Nikki Dean is a studio artist, historian, and Army officer. Her research focuses on art theft, looting, illicit markets, curation and collections management in war. The views expressed in this article are those of the author and do not reflect those of the U.S. Army, the Department of Defense, or the U.S. Government.

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Header Image: Cardo maximus of Roman Apamea, Syria’s largest archaeological site, visited by Mark Antony and Cleopatra, now the victim of numerous illicit digs. (Bernard Gagnon/Wikimedia)


[1] Press Release of the Office of the United States Attorney’s Office of the Eastern District for New York, “United States Files Civil Action to Forfeit Thousands of Ancient Iraqi Artifacts Imported by Hobby Lobby,” July 5, 2017, accessed April 13, 2017.

[2] News Release of the US Immigration and Customs Enforcement, “Hobby Lobby settles $3 million civil suit for falsely labeling Cuneiform Tablets,” July, 5, 2017, accessed July 13, 2017.

[3] Ibid, Press Release of the Office of the United States Attorney’s Office of the Eastern District for New York.

[4] Ibid.

[5] Creede Newton, “Hobby Lobby exposes UAE-Israel antiquities trade,” Al Jazeera, July 12, 2017, accessed July, 13, 2017.

[6] Press Release of INTERPOL, “INTERPOL assists recovery of ancient Iraqi statue looted in 2003,” August, 8, 2006, accessed July, 13, 2017.

[7] Peter Andreas, Blue Helmets and Black Markets: The Business of Survival in the Siege of Sarajevo (Ithaca, NY: Cornell University Press, 2008), 8, 11-13, 15, 79, 158-160.

[8] Neil Brody, “The Market in Iraqi Antiquities 1980-2009 and Academic Involvement in the Marketing Process” in S. Manacorda and D. Chappell eds., Crime in the Art and Antiquities World: Illegal Trafficking in Cultural Property (New York: Springer), 117-133.

[9] Ibid.

[10] United Nations Security Council Resolution 1483, Article VII, May 22, 2003. Most recently, UNSCR 2199 and 2253 both condemned the destruction of cultural heritage in Iraq and Syria at the hands of Da’esh (ISIS), but also highlighted the need for strict adherence to legal measures in countering illicit trade of antiquities and cultural material. UNSCR 2553, adopted by the Security Council on December 17, 2015, specifically focused on the relationships between private sector acquisitions and potential for funding organized criminal activities and terrorism. All of these SCRs remain active, to date.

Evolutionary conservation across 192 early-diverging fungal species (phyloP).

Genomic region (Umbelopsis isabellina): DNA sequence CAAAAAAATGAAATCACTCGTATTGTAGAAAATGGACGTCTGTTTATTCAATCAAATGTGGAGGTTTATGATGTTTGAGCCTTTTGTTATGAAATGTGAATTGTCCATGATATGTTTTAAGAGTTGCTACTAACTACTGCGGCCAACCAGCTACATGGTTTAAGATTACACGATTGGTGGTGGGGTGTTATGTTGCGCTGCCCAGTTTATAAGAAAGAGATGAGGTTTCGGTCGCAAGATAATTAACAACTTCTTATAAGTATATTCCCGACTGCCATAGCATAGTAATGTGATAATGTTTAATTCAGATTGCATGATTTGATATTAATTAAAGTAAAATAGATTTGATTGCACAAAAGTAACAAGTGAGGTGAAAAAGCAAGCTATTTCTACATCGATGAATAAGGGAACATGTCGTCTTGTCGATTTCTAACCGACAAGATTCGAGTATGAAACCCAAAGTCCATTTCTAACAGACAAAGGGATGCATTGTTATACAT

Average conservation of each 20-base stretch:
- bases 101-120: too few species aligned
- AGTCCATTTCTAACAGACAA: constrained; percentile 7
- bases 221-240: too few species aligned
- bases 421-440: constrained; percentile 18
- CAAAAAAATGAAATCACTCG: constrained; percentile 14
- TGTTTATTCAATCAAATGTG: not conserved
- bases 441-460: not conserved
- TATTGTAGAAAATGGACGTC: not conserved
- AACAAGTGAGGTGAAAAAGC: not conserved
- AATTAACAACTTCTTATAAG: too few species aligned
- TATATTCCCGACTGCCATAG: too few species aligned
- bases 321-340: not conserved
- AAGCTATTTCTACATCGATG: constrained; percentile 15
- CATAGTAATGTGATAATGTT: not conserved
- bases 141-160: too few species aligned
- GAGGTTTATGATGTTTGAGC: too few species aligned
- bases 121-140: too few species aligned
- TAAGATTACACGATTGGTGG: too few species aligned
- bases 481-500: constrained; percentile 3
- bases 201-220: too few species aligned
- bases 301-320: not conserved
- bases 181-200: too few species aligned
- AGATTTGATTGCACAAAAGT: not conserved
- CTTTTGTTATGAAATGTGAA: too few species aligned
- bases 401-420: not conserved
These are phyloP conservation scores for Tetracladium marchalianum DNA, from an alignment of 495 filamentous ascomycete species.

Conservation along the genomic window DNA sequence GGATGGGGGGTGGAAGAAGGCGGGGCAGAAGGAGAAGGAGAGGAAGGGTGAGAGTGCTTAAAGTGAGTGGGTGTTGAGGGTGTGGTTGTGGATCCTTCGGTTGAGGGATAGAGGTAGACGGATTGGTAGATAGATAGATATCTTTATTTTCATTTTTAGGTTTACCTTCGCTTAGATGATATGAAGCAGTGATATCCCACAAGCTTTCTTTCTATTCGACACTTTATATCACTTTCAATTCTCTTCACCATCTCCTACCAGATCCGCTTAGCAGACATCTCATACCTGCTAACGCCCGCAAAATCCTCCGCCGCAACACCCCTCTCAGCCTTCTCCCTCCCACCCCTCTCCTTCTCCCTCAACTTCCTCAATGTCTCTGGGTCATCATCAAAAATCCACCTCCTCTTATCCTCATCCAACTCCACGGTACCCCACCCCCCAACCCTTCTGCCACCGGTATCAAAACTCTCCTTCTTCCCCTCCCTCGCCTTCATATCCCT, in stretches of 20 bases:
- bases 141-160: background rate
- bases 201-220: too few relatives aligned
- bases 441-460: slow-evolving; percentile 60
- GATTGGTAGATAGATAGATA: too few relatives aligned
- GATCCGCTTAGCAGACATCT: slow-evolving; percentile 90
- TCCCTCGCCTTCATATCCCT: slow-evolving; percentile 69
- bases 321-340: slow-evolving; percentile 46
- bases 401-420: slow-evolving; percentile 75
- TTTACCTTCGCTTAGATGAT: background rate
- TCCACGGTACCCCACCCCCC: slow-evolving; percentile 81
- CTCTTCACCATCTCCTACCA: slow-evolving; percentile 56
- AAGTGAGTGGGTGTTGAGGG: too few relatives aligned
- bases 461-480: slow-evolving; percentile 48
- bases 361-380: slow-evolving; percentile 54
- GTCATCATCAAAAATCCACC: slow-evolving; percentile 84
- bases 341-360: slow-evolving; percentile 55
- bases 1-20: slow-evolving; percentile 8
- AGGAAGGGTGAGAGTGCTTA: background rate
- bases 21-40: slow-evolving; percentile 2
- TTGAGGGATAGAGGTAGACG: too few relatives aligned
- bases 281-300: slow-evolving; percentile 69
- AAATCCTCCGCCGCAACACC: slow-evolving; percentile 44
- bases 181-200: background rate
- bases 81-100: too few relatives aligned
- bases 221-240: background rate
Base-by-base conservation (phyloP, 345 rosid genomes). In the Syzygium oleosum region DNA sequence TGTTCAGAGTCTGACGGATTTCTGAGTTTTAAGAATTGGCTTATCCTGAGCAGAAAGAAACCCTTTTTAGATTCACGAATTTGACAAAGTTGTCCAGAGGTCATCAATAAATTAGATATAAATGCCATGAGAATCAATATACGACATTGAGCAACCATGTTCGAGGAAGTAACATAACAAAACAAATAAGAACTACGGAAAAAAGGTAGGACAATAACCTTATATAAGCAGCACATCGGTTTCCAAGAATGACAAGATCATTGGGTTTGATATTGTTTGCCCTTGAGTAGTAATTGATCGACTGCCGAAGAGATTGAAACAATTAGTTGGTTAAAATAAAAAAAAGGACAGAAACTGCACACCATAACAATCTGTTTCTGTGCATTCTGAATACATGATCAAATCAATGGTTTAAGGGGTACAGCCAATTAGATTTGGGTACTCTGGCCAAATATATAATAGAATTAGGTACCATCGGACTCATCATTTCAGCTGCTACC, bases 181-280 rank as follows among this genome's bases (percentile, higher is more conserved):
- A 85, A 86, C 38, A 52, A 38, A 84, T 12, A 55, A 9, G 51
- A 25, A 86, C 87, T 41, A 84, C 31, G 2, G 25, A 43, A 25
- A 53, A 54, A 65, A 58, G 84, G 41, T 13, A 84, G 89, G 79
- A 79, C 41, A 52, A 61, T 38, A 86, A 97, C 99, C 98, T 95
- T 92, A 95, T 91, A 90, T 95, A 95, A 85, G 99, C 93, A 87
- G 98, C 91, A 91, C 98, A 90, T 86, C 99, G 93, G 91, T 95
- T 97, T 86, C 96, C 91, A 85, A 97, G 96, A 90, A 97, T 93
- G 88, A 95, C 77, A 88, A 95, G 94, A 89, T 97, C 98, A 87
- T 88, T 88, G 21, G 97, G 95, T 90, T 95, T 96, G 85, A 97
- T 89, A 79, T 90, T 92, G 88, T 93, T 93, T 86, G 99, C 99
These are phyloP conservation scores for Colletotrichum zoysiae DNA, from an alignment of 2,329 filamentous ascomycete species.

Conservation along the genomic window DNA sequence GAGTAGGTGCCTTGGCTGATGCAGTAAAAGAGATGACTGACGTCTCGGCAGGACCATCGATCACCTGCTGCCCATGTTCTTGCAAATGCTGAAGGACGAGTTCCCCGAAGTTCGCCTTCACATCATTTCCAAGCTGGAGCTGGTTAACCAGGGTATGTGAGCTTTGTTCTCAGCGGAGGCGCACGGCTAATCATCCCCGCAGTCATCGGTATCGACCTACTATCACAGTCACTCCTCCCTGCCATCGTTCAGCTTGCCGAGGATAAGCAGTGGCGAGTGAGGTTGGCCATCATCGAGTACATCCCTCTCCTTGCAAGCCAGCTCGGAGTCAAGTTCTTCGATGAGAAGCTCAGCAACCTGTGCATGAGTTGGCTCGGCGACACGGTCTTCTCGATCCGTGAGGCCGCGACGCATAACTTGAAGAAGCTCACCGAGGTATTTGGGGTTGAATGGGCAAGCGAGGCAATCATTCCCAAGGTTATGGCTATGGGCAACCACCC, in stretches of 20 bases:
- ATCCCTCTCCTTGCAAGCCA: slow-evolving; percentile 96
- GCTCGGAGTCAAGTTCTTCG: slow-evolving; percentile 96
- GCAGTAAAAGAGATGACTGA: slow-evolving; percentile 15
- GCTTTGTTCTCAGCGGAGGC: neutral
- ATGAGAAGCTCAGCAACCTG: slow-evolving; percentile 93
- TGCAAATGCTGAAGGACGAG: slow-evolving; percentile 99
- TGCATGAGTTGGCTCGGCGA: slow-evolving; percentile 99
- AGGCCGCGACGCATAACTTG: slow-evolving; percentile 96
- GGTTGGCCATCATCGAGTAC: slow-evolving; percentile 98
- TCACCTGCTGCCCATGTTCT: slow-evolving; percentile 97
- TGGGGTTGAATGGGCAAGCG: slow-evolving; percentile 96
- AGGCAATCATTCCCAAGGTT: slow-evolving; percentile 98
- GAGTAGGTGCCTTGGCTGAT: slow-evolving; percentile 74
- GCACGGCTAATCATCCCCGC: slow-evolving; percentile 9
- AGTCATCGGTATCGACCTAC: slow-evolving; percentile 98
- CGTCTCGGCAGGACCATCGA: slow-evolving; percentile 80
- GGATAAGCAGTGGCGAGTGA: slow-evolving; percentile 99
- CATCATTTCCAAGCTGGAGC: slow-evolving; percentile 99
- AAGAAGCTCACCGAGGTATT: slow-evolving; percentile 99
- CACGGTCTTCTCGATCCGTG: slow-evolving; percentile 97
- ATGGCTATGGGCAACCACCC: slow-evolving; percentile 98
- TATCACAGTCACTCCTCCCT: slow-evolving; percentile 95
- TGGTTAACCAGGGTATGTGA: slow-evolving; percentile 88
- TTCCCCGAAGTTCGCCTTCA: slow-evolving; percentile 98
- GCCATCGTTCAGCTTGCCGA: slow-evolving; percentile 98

[11] Jessica Dietzler, “On ‘Organized Crime’ in the illicit antiquities trade: moving beyond the definitional debate,” Trends in Organized Crime 16, no. 3 (2013), 331-333, 337-339, accessed July 13, 2017.

[12] John Malcolm Russell, “Stolen Stones: The Modern Sack of Ninevah and Nimrud,” Archaeology, December 30, 1996, accessed July 13, 2017.

[13] “UNESCO Director-General calls for vigilance,” UNESCO, August 2014, accessed July 13, 2017.

[14] Russell D. Howard, et al., IS and Cultural Genocide: Antiquities Trafficking in the Terrorist State (MacDill AFB: Joint Special Operations University Press, 2016), 32-37.

[15] The Economist, “Uber-warehouses for the ultra-rich,” The Economist, accessed July 13, 2017. Antiquities traders frequently use the network of freeports to allow for storage of merchandise without having to pay import duties. Preferably, Swiss freeports enable physical entrance to European soil, without the tax signature, and provides a European-looking provenance. Items can remain in freeports indefinitely